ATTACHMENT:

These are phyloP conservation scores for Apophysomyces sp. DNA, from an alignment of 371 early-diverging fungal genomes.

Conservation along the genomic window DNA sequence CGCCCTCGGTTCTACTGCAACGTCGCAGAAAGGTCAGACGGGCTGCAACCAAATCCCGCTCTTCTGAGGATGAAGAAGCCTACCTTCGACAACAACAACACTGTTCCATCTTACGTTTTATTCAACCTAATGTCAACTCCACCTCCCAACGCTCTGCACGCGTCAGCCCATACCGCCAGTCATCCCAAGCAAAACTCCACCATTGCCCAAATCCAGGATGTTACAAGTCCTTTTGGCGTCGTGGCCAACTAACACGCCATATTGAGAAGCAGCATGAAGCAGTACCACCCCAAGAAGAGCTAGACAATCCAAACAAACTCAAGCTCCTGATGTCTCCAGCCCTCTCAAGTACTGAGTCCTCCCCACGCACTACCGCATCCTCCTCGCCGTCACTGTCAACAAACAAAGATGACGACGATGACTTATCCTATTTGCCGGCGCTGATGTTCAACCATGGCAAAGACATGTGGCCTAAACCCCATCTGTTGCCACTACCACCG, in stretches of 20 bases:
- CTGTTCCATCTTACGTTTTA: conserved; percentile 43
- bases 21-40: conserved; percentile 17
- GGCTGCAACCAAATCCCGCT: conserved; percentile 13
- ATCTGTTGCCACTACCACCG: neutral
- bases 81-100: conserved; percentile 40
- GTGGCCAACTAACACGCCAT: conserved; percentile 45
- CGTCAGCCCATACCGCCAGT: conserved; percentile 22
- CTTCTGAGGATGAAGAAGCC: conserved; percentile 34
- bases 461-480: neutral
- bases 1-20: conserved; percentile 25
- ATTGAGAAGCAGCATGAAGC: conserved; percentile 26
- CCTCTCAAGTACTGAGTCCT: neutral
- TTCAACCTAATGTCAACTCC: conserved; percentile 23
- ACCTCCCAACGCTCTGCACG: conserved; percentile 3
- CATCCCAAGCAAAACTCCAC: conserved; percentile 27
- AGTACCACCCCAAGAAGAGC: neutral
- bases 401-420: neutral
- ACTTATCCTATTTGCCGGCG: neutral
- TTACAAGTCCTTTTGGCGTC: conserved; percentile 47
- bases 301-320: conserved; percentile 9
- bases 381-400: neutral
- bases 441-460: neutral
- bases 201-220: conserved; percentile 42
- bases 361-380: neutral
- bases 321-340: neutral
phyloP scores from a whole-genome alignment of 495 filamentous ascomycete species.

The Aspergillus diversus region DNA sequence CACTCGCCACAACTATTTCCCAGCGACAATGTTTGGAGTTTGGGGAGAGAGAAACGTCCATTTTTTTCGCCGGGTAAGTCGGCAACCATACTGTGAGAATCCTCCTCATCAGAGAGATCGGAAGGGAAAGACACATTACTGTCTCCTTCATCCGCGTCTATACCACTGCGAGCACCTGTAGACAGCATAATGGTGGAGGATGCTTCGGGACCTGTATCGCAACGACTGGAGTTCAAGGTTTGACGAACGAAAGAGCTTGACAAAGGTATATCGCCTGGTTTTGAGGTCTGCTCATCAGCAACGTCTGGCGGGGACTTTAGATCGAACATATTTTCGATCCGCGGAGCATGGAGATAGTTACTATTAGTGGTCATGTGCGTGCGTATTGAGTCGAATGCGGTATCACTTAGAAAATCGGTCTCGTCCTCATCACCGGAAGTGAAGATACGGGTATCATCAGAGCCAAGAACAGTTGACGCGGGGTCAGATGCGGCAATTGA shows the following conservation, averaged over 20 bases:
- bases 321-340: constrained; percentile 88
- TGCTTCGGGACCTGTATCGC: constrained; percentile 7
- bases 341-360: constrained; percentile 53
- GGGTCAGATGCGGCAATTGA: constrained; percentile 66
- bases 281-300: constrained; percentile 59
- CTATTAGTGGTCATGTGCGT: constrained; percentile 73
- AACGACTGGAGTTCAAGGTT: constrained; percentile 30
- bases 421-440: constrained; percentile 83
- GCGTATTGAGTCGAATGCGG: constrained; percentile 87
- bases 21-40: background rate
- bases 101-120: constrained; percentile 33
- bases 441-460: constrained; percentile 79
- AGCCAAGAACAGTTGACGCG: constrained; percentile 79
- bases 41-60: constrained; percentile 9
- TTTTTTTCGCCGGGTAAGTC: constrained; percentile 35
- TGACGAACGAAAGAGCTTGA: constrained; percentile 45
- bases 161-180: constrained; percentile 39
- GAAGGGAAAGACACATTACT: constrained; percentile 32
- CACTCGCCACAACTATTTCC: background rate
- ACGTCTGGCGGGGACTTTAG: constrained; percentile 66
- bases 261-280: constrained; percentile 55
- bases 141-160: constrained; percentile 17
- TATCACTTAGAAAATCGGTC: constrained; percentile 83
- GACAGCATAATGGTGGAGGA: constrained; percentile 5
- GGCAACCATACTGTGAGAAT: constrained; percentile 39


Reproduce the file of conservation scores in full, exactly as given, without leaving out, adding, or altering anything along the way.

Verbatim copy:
These are phyloP conservation scores for Apophysomyces sp. DNA, from an alignment of 371 early-diverging fungal genomes.

Conservation along the genomic window DNA sequence CGCCCTCGGTTCTACTGCAACGTCGCAGAAAGGTCAGACGGGCTGCAACCAAATCCCGCTCTTCTGAGGATGAAGAAGCCTACCTTCGACAACAACAACACTGTTCCATCTTACGTTTTATTCAACCTAATGTCAACTCCACCTCCCAACGCTCTGCACGCGTCAGCCCATACCGCCAGTCATCCCAAGCAAAACTCCACCATTGCCCAAATCCAGGATGTTACAAGTCCTTTTGGCGTCGTGGCCAACTAACACGCCATATTGAGAAGCAGCATGAAGCAGTACCACCCCAAGAAGAGCTAGACAATCCAAACAAACTCAAGCTCCTGATGTCTCCAGCCCTCTCAAGTACTGAGTCCTCCCCACGCACTACCGCATCCTCCTCGCCGTCACTGTCAACAAACAAAGATGACGACGATGACTTATCCTATTTGCCGGCGCTGATGTTCAACCATGGCAAAGACATGTGGCCTAAACCCCATCTGTTGCCACTACCACCG, in stretches of 20 bases:
- CTGTTCCATCTTACGTTTTA: conserved; percentile 43
- bases 21-40: conserved; percentile 17
- GGCTGCAACCAAATCCCGCT: conserved; percentile 13
- ATCTGTTGCCACTACCACCG: neutral
- bases 81-100: conserved; percentile 40
- GTGGCCAACTAACACGCCAT: conserved; percentile 45
- CGTCAGCCCATACCGCCAGT: conserved; percentile 22
- CTTCTGAGGATGAAGAAGCC: conserved; percentile 34
- bases 461-480: neutral
- bases 1-20: conserved; percentile 25
- ATTGAGAAGCAGCATGAAGC: conserved; percentile 26
- CCTCTCAAGTACTGAGTCCT: neutral
- TTCAACCTAATGTCAACTCC: conserved; percentile 23
- ACCTCCCAACGCTCTGCACG: conserved; percentile 3
- CATCCCAAGCAAAACTCCAC: conserved; percentile 27
- AGTACCACCCCAAGAAGAGC: neutral
- bases 401-420: neutral
- ACTTATCCTATTTGCCGGCG: neutral
- TTACAAGTCCTTTTGGCGTC: conserved; percentile 47
- bases 301-320: conserved; percentile 9
- bases 381-400: neutral
- bases 441-460: neutral
- bases 201-220: conserved; percentile 42
- bases 361-380: neutral
- bases 321-340: neutral
phyloP scores from a whole-genome alignment of 495 filamentous ascomycete species.

The Aspergillus diversus region DNA sequence CACTCGCCACAACTATTTCCCAGCGACAATGTTTGGAGTTTGGGGAGAGAGAAACGTCCATTTTTTTCGCCGGGTAAGTCGGCAACCATACTGTGAGAATCCTCCTCATCAGAGAGATCGGAAGGGAAAGACACATTACTGTCTCCTTCATCCGCGTCTATACCACTGCGAGCACCTGTAGACAGCATAATGGTGGAGGATGCTTCGGGACCTGTATCGCAACGACTGGAGTTCAAGGTTTGACGAACGAAAGAGCTTGACAAAGGTATATCGCCTGGTTTTGAGGTCTGCTCATCAGCAACGTCTGGCGGGGACTTTAGATCGAACATATTTTCGATCCGCGGAGCATGGAGATAGTTACTATTAGTGGTCATGTGCGTGCGTATTGAGTCGAATGCGGTATCACTTAGAAAATCGGTCTCGTCCTCATCACCGGAAGTGAAGATACGGGTATCATCAGAGCCAAGAACAGTTGACGCGGGGTCAGATGCGGCAATTGA shows the following conservation, averaged over 20 bases:
- bases 321-340: constrained; percentile 88
- TGCTTCGGGACCTGTATCGC: constrained; percentile 7
- bases 341-360: constrained; percentile 53
- GGGTCAGATGCGGCAATTGA: constrained; percentile 66
- bases 281-300: constrained; percentile 59
- CTATTAGTGGTCATGTGCGT: constrained; percentile 73
- AACGACTGGAGTTCAAGGTT: constrained; percentile 30
- bases 421-440: constrained; percentile 83
- GCGTATTGAGTCGAATGCGG: constrained; percentile 87
- bases 21-40: background rate
- bases 101-120: constrained; percentile 33
- bases 441-460: constrained; percentile 79
- AGCCAAGAACAGTTGACGCG: constrained; percentile 79
- bases 41-60: constrained; percentile 9
- TTTTTTTCGCCGGGTAAGTC: constrained; percentile 35
- TGACGAACGAAAGAGCTTGA: constrained; percentile 45
- bases 161-180: constrained; percentile 39
- GAAGGGAAAGACACATTACT: constrained; percentile 32
- CACTCGCCACAACTATTTCC: background rate
- ACGTCTGGCGGGGACTTTAG: constrained; percentile 66
- bases 261-280: constrained; percentile 55
- bases 141-160: constrained; percentile 17
- TATCACTTAGAAAATCGGTC: constrained; percentile 83
- GACAGCATAATGGTGGAGGA: constrained; percentile 5
- GGCAACCATACTGTGAGAAT: constrained; percentile 39